Arrangement of Reactors in Flow Synthesis - Heterogeneous Reactions - Microreactors in Organic Chemistry and Catalysis, Second Edition (2013)

Microreactors in Organic Chemistry and Catalysis, Second Edition (2013)

7. Heterogeneous Reactions

Kiyosei Takasu

Continuous-flow technology has been receiving increasing attention in recent decades [1–7]. A flow reactor allows good control over the reaction conditions, including heat transfer, reaction time, and mixing efficiency. The side reactions can be minimized in many cases owing to the fine reaction control. Thus, greater yields of products with higher purity can be expected in a flow reactor compared with a traditional batch reactor. Once the parameters for the flow reactions are optimized, high reproducibility of the reactions will also be achieved. In addition, a flow microreactor offers safety benefits. Since the reaction volumes in the reactor are very small, the quantity of hazardous and explosive reagents/catalysts can be reduced. Moreover, since multistep reactions can be arranged in a continuous sequence, the technology can be deeply connected with high-throughput synthesis, microscale combinatorial synthesis, and automated robotic synthesis.

Solid phase organic synthesis (SPOS) is a related technology to continuous-flow synthesis. SPOS is a method in which substrates are bound on a bead and synthesized step-by-step in a reactant solution. Because the desired product/intermediate is bound to a resin, it is easy to remove excess reactant or byproduct from the product. After the multi-step transformation is completed, the desired molecule is cleaved from the resin. This method was originally developed for the synthesis of peptides by Merrifield, who was a Nobel winner in 1984 [8]. Deoxyribonucleic acid (DNA) and other molecules can be synthesized based on the SPOS method. More recently, this method has also been used in combinatorial chemistry. However, the major problem with SPOS reactions is that often they are not easily monitored. It is clearly not possible to analyze the polymer-supported products without detaching them from the beads. An alternative to the SPOS method is a solid-phase-assisted solution-phase synthesis using polymer-supported reagents or catalysts. As the substrate and products are not immobilized, it is much easier to analyze the reaction course using the well-established methods available for soluble species. A variety of polymer-supported reagents/catalysts as well as solid-supported scavengers have been reported, and some of them are commercially available [9–12].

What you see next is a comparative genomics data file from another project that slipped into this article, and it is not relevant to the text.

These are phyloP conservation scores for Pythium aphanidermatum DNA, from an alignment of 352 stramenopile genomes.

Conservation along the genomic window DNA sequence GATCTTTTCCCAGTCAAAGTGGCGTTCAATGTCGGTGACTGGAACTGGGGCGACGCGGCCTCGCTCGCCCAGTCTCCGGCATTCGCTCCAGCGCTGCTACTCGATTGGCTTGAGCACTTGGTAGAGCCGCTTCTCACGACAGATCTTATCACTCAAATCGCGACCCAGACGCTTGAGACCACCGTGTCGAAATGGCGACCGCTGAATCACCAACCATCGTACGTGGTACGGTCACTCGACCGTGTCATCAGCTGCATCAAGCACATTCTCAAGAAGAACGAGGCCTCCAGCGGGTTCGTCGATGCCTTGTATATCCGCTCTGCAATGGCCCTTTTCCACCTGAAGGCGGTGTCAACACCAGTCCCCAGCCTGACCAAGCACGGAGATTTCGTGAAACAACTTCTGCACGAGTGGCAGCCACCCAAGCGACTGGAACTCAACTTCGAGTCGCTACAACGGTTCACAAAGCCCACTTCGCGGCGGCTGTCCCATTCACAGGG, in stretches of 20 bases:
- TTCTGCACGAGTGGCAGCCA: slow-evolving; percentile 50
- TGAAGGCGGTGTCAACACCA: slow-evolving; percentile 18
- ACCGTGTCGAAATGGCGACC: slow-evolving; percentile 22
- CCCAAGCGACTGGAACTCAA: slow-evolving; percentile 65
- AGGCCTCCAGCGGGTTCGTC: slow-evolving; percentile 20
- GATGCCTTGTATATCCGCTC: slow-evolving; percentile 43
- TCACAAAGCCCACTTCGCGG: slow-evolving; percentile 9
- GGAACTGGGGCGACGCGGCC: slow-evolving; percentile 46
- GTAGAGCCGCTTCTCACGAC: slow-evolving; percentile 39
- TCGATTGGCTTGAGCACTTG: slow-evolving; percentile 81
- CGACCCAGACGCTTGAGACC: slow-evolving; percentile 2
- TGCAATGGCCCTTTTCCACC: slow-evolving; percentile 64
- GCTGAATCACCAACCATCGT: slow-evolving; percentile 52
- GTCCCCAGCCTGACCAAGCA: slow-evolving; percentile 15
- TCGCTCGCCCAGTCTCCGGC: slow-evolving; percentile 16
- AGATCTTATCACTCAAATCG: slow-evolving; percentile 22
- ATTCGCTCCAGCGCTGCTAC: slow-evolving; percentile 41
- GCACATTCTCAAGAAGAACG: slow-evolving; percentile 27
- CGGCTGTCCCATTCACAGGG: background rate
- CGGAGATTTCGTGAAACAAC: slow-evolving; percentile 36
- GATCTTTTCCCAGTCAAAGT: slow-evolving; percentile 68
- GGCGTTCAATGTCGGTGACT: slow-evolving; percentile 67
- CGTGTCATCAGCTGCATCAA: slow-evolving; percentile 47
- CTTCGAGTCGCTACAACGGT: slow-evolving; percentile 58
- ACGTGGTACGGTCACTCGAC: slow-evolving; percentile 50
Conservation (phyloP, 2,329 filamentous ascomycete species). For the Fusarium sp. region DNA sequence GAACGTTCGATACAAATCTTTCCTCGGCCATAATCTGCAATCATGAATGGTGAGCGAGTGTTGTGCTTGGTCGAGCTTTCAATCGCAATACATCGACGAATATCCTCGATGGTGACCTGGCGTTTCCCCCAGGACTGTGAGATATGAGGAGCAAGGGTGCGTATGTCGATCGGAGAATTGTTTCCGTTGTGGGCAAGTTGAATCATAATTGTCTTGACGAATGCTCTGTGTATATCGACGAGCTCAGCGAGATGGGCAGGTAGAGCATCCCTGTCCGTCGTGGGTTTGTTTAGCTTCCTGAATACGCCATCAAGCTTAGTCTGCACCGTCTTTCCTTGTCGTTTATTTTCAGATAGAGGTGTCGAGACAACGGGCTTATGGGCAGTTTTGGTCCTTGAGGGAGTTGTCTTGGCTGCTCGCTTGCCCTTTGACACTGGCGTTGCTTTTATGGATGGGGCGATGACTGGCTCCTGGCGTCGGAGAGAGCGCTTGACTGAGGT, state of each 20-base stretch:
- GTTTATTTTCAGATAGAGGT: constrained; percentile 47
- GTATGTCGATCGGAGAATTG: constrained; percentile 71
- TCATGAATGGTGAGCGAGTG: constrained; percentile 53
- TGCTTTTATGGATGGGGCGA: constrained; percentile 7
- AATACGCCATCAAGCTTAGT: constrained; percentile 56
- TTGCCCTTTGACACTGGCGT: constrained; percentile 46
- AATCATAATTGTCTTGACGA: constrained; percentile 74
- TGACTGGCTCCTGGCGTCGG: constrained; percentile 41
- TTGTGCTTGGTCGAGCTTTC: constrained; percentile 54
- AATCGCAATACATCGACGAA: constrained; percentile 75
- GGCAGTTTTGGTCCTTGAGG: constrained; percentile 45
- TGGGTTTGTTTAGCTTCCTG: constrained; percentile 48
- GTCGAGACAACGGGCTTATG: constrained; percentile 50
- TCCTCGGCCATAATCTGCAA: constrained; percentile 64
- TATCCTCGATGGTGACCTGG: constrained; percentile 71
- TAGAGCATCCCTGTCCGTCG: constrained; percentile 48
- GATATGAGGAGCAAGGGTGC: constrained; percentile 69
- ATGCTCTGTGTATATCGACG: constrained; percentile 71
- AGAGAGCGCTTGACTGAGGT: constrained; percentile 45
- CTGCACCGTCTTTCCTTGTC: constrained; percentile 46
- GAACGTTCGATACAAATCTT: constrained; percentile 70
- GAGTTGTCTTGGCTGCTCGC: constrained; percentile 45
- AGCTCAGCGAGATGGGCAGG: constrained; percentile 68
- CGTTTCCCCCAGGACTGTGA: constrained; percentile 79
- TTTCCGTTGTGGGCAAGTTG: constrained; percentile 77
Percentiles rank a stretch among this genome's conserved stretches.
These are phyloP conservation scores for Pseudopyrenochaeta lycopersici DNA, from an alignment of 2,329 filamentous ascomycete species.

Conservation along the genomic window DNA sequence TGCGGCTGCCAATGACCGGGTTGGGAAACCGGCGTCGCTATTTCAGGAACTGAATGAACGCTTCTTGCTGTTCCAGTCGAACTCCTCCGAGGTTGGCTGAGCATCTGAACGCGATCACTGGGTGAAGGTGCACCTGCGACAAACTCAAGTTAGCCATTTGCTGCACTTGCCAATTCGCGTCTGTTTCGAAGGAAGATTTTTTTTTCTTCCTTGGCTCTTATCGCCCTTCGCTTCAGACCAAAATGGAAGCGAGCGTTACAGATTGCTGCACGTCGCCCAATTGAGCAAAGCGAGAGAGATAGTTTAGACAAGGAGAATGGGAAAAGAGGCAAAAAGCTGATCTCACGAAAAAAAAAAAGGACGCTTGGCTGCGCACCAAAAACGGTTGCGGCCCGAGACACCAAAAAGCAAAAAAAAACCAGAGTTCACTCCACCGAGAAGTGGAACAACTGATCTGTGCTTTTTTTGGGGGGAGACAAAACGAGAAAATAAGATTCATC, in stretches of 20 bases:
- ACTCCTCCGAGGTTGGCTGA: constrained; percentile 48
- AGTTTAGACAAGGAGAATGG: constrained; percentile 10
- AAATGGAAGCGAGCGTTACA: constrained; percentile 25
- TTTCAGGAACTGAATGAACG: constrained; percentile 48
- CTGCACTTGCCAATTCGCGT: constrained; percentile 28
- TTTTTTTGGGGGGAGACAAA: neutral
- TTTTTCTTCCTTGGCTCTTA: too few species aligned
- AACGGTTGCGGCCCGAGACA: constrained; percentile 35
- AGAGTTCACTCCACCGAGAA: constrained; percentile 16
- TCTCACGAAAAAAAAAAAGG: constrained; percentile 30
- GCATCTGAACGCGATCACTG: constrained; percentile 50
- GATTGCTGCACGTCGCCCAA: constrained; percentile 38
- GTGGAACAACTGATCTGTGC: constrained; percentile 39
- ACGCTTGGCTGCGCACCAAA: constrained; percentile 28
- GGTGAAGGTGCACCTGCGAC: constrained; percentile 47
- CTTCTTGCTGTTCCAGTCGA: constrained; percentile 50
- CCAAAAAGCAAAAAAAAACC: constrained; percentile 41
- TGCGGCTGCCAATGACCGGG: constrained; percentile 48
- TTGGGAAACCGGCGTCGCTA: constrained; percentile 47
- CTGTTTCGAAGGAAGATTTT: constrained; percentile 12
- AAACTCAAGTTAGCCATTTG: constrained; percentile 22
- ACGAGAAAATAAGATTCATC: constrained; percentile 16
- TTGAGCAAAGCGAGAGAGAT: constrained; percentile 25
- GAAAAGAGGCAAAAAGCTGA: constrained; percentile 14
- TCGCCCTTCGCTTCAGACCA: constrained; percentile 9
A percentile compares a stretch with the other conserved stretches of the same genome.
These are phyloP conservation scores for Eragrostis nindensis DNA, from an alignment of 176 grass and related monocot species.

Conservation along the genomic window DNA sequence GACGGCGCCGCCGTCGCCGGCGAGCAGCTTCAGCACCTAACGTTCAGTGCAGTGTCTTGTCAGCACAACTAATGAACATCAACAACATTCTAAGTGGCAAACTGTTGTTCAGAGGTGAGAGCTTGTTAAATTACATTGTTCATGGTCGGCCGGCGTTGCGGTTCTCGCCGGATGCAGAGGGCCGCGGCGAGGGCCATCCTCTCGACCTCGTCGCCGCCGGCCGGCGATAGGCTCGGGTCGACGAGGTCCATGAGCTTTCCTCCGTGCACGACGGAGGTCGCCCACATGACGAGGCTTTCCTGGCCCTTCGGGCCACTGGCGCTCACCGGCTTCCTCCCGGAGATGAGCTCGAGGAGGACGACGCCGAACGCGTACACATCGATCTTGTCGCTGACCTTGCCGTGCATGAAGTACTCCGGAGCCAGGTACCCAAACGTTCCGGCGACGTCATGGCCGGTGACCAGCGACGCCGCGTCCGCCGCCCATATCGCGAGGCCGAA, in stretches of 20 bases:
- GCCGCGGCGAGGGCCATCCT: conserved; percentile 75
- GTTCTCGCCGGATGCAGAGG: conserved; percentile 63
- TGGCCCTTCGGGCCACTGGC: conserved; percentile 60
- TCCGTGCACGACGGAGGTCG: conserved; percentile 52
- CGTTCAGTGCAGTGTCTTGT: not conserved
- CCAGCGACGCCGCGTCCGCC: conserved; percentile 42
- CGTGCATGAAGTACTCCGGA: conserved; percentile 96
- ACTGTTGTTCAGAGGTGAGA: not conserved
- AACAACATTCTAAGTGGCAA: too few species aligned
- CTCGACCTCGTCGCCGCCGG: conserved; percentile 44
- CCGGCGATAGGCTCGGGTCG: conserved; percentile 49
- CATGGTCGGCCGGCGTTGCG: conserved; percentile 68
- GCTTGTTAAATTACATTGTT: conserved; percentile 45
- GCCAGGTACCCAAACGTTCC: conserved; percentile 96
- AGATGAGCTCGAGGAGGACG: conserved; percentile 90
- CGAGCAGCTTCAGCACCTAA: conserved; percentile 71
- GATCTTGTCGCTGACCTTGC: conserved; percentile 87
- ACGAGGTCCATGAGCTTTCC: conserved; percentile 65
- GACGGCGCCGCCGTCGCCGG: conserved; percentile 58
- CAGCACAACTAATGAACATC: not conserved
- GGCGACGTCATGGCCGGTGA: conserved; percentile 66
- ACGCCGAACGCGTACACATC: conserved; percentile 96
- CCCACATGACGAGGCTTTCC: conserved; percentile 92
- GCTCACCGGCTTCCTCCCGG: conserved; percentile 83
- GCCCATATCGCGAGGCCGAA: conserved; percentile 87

The chemical reactions are classified as homogeneous and heterogeneous, depending on whether chemical components, such as reactants, reagents, catalysts, and solvents, exist in the same phase. In the homogeneous reaction, all components are equally dissolved in a solvent or gas. From the theoretical standpoint, homogeneous reactions are the simpler of the two classes of reactions because the chemical changes that take place are solely dependent on the nature of the interactions of the reacting substances. In contrast, heterogeneous reactions, in which all the chemical components are not equally dissolved in one phase, occur at the surface of the two different phases through several physical and chemical interactions. Thus, the reactant diffuses to the reagent/catalyst surface and adsorbs on it. After the chemical transformation, the resultant product desorbs from the surface of the reagent/catalyst and diffuses away. The major advantage of the heterogeneous reactions over the homogeneous ones is the ease of separation of the reagent/catalyst from the reaction media at the end of the reaction. This eliminates or minimizes the need for additional work-up procedures that can often be expensive and can lead to generation of large volumes of waste. An additional advantage is that the recovered catalyst sometimes can be used again in the same reaction (recyclability). The recovered immobilized waste derived from the reagent can be regenerated by the appropriate chemical transformation and can then be used again. Due to these advantages, efforts have been made to develop heterogeneous reactions, especially catalysis, for sustainable chemistry. Many of the previously reported studies have focused on the performance of heterogeneous reactions using flasks and other conventional reaction equipment. However, the application of newer equipment, including flow reactors, to heterogeneous reactions could lead to a new horizon in the science of synthesis. This chapter summarizes the general flow synthesis tools for heterogeneous reactions as well as representative flow reactions [13, 14].